This morning, I came across a new blog. Delighted to discover a blog I had never read before, I scrolled down and what do I see? A letter from a “concerned” mother. Before reading this riposte to the mother, I suggest you read the letter itself. This strikes me as wrong at so many levels that I do not know where to begin. First things first, the mother blaming a blog for her daughter’s attitude is a bit much. She says she spent sleepless nights agonizing over the fact that her daughter of “marriageable” age was spending time reading Tbg’s blog! I mean, what the hell? So what? Is this a case of passing the buck?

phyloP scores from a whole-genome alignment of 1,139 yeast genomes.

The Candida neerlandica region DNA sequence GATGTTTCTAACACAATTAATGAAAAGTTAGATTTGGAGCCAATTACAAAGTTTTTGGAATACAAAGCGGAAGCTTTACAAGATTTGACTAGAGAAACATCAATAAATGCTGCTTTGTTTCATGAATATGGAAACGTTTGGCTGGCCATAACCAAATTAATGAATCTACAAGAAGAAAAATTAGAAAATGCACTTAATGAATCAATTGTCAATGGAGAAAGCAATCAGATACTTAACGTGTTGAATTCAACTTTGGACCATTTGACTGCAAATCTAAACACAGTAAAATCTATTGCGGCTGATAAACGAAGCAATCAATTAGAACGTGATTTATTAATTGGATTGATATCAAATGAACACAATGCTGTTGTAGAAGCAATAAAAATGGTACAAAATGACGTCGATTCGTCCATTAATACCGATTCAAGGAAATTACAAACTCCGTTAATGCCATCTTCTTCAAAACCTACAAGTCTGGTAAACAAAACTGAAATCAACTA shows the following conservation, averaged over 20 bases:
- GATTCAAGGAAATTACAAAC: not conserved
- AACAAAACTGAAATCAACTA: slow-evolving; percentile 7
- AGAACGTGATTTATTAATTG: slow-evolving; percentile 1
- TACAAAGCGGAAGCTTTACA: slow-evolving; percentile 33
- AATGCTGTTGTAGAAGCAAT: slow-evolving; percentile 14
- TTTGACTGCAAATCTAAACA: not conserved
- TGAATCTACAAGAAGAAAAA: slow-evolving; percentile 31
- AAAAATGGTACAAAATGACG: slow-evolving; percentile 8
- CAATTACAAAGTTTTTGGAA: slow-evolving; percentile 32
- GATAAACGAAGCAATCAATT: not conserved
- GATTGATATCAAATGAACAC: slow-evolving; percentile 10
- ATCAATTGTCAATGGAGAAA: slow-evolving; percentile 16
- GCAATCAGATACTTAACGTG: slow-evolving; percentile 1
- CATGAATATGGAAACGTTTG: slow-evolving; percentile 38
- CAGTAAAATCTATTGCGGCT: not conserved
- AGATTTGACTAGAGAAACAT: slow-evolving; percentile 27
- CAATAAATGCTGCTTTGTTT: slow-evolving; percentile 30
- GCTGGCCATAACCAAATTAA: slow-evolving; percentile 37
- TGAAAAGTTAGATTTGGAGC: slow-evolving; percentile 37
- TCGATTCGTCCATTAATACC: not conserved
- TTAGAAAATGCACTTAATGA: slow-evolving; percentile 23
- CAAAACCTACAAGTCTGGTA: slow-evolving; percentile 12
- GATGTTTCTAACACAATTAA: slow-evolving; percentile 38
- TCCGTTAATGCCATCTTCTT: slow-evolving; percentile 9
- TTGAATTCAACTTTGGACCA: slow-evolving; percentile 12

However, the letter brings up more fundamental, social issues that must be addressed. First, she refers to her daughter as being of “marriageable age”. Now, is there no other identity for that poor girl, except that she is of marriageable age? And that brings me to my point. What is marriageable age anyway? To me, marriage is a commitment. It is not about the wedding ceremony, the money or even the house and the car. It is about wanting to spend the rest of your life with someone. And to get married simply because you are of a certain age, and not because there is someone out there with whom you really want to grow old, is a crazy notion. I am 28. My parents are retired. They want me to get married too. But not because I am 28 and it’s time for me to get married, but because they want me to be happy with whoever I am going to be married to. If that person takes a few more years to surface, so be it. I do appreciate her concerns when she says that they need to get her married before they retire. Money is definitely an issue once they are retired and it will not be so easy to get her married after that. But does that mean you push her away to the next person who comes along? Whatever happened to compatibility and all?